The Q2 Was Disastrous. But What’s Next For The Us Economy – And Gold?

The real US GDP plunged with a 31.4 percent annual rate in Q2 of 2020. In that regard, what’s next for the American economy and the gold market?

A Disasterous Q2 For The US Economy, What Will Happen To Gold?

We all know that the second quarter was disastrous for the US economy. And now, it’s official. Last week, the Bureau of Economic Analysis published the third real GDP estimate in the Q2. According to the report, the real GDP decreased at an annual rate of 31.4 percent (slightly better than the second estimate of 31.7-percent plunge), or 9 percent more from the previous quarter and the second quarter of 2019, as the chart below shows. In other words, the US economy has suffered the sharpest contraction since the government started keeping records in 1947.

(Click on image to enlarge)

GDX

Although the report sounds devastating, since it is also terribly old news, nobody really cares, while market players are always future-oriented and focused on a fast recovery. And indeed, the data is encouraging. For example, the consumer Confidence Index has jumped from 86.3 in August to 101.8 in September, which is the highest level since the pandemic started.

Cleveland Fed President Loretta Mester says that the economic recovery is split into the tale of two cities: You have a lot of the economy now where the activity is picking up, but you also have a significant part of the economy - travel, leisure, and hospitality – where a pickup is not visible at all.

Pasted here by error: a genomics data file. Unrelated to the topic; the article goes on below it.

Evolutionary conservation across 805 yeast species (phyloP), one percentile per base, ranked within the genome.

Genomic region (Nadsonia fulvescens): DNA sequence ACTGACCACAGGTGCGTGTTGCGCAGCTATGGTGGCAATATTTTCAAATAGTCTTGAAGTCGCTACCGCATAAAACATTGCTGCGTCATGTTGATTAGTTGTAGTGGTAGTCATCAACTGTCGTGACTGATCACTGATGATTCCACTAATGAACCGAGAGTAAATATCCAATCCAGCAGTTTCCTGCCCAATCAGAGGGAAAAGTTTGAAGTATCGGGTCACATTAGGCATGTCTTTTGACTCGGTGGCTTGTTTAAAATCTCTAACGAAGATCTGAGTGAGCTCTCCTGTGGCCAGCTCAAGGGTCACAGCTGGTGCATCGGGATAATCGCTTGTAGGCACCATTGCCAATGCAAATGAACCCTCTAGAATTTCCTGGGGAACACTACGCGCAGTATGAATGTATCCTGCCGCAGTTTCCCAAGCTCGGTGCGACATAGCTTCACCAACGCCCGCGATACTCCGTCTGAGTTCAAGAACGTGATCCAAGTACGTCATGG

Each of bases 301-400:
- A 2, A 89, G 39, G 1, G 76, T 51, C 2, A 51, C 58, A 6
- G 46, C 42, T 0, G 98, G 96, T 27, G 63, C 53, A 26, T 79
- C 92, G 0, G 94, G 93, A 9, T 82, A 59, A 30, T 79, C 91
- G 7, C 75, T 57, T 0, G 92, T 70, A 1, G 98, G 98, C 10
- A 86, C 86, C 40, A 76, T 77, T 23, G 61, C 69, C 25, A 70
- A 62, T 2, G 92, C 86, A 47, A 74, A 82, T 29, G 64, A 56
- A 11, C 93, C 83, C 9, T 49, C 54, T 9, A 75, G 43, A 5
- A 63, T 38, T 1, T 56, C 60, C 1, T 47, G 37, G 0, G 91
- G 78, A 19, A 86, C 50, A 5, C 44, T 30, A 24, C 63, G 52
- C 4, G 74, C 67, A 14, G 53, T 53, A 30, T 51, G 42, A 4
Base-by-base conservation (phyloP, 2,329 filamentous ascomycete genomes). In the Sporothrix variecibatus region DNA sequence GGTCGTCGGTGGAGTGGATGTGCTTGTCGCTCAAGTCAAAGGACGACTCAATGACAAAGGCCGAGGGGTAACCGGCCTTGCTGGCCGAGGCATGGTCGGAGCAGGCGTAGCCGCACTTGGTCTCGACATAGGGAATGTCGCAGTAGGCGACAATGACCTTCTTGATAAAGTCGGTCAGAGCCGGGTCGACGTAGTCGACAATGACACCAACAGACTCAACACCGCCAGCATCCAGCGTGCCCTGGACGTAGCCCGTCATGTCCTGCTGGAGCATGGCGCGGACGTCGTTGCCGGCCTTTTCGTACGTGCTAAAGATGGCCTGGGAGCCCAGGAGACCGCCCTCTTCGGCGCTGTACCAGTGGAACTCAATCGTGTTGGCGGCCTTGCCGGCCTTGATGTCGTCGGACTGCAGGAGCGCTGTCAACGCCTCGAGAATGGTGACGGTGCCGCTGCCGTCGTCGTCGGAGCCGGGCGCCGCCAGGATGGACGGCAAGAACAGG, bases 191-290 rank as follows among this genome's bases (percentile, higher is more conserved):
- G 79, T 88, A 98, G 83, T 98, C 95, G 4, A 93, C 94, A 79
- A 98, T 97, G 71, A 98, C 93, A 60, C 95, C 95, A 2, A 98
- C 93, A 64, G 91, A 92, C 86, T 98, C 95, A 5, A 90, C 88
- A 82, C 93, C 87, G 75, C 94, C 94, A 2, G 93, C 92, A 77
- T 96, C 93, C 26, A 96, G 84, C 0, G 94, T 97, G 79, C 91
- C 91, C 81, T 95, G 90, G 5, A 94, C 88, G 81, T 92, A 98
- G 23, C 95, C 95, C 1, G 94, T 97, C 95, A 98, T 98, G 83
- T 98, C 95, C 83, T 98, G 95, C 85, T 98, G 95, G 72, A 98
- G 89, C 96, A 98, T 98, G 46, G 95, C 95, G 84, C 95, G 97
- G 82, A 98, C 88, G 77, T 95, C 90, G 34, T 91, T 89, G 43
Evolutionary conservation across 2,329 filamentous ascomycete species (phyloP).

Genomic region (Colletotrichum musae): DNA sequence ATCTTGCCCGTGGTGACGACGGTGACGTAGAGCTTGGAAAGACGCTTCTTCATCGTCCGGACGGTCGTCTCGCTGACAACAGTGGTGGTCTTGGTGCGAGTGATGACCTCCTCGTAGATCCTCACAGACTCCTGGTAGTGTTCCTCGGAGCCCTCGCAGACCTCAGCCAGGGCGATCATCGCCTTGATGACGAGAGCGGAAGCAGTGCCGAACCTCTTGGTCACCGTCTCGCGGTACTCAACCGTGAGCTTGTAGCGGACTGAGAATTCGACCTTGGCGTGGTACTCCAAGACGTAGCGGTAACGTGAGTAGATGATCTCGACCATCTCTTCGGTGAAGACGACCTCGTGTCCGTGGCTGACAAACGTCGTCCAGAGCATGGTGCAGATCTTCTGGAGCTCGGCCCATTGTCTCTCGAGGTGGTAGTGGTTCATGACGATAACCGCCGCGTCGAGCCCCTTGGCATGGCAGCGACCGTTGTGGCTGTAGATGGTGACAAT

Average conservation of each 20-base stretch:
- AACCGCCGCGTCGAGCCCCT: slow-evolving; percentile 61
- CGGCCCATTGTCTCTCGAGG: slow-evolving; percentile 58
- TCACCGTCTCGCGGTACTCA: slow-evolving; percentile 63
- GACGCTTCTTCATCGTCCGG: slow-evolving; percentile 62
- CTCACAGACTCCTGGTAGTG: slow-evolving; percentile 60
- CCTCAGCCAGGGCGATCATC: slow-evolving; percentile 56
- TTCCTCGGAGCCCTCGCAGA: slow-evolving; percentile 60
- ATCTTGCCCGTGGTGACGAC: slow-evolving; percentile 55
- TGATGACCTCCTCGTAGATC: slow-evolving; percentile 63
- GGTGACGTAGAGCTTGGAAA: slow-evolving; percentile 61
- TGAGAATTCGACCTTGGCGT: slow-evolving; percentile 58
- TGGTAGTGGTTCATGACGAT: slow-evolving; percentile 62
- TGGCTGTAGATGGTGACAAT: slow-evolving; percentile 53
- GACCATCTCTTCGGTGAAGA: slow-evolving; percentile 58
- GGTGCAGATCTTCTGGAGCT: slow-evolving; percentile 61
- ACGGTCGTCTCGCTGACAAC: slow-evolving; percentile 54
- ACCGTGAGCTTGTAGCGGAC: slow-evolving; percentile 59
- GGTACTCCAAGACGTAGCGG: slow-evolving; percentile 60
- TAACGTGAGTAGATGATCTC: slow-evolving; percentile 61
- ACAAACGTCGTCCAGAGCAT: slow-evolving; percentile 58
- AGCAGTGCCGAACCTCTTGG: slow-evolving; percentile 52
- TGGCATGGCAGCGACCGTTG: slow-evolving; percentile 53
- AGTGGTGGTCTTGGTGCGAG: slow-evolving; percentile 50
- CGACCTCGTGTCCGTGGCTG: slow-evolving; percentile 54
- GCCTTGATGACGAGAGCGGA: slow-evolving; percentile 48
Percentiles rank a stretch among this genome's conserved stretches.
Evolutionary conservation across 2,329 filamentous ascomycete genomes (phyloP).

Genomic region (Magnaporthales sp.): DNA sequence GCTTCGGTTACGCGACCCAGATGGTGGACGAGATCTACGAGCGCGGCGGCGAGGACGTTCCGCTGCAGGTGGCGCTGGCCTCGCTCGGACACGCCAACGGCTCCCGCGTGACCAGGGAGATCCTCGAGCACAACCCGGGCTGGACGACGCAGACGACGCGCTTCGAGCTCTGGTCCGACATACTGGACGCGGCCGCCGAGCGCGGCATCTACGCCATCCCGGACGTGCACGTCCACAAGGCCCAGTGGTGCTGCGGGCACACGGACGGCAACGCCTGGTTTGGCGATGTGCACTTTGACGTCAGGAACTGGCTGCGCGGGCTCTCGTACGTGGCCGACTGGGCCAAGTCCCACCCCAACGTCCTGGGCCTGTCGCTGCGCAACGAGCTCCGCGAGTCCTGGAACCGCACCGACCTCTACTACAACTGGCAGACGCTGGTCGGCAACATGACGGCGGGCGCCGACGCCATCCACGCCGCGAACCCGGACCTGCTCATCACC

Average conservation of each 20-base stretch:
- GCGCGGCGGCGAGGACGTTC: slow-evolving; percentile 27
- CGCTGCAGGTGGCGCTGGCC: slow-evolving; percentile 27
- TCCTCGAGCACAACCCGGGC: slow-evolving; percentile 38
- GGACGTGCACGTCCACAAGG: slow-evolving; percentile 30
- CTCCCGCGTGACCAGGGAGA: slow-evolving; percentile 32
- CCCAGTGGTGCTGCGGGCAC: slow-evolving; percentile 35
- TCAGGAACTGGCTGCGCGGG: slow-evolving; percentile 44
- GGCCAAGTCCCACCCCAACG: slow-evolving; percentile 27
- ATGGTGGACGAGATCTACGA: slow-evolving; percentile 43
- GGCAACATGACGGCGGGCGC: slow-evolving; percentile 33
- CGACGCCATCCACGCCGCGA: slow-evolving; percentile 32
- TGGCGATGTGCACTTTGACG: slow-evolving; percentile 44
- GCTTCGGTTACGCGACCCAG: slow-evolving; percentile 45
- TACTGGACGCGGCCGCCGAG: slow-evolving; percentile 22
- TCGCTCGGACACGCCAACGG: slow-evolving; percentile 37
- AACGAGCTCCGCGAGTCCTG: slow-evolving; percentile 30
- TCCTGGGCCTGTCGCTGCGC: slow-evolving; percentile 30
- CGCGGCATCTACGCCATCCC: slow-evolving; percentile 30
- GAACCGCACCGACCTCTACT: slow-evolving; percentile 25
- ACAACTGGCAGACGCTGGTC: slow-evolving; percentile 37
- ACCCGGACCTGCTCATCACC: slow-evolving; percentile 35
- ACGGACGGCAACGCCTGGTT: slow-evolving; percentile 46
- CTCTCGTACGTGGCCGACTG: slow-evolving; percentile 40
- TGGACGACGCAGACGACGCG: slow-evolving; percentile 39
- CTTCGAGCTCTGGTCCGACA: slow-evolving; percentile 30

Indeed, some data is somewhat discouraging. For example, the September nonfarm payrolls came below expectations (we will elaborate on this in the future), while the Chicago Fed’s national activity index, which measures the overall U.S. economic activity, dropped from 2.54 in July to 0.79 in August. It means that the economy is stagnating or slowing down rather than accelerating. Another important index is New York Recovery Index, which is the combination of five sub-indices that aim to measure the pace of the recovery of the New York. As the chart below points out, the index remains around 50, which means that the city is only halfway back to pre-pandemic levels.

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If you enjoyed the above analysis and would you like to know more about the most important macroeconomic factors influencing the U.S. dollar value and the price of gold, we invite you to read the ...

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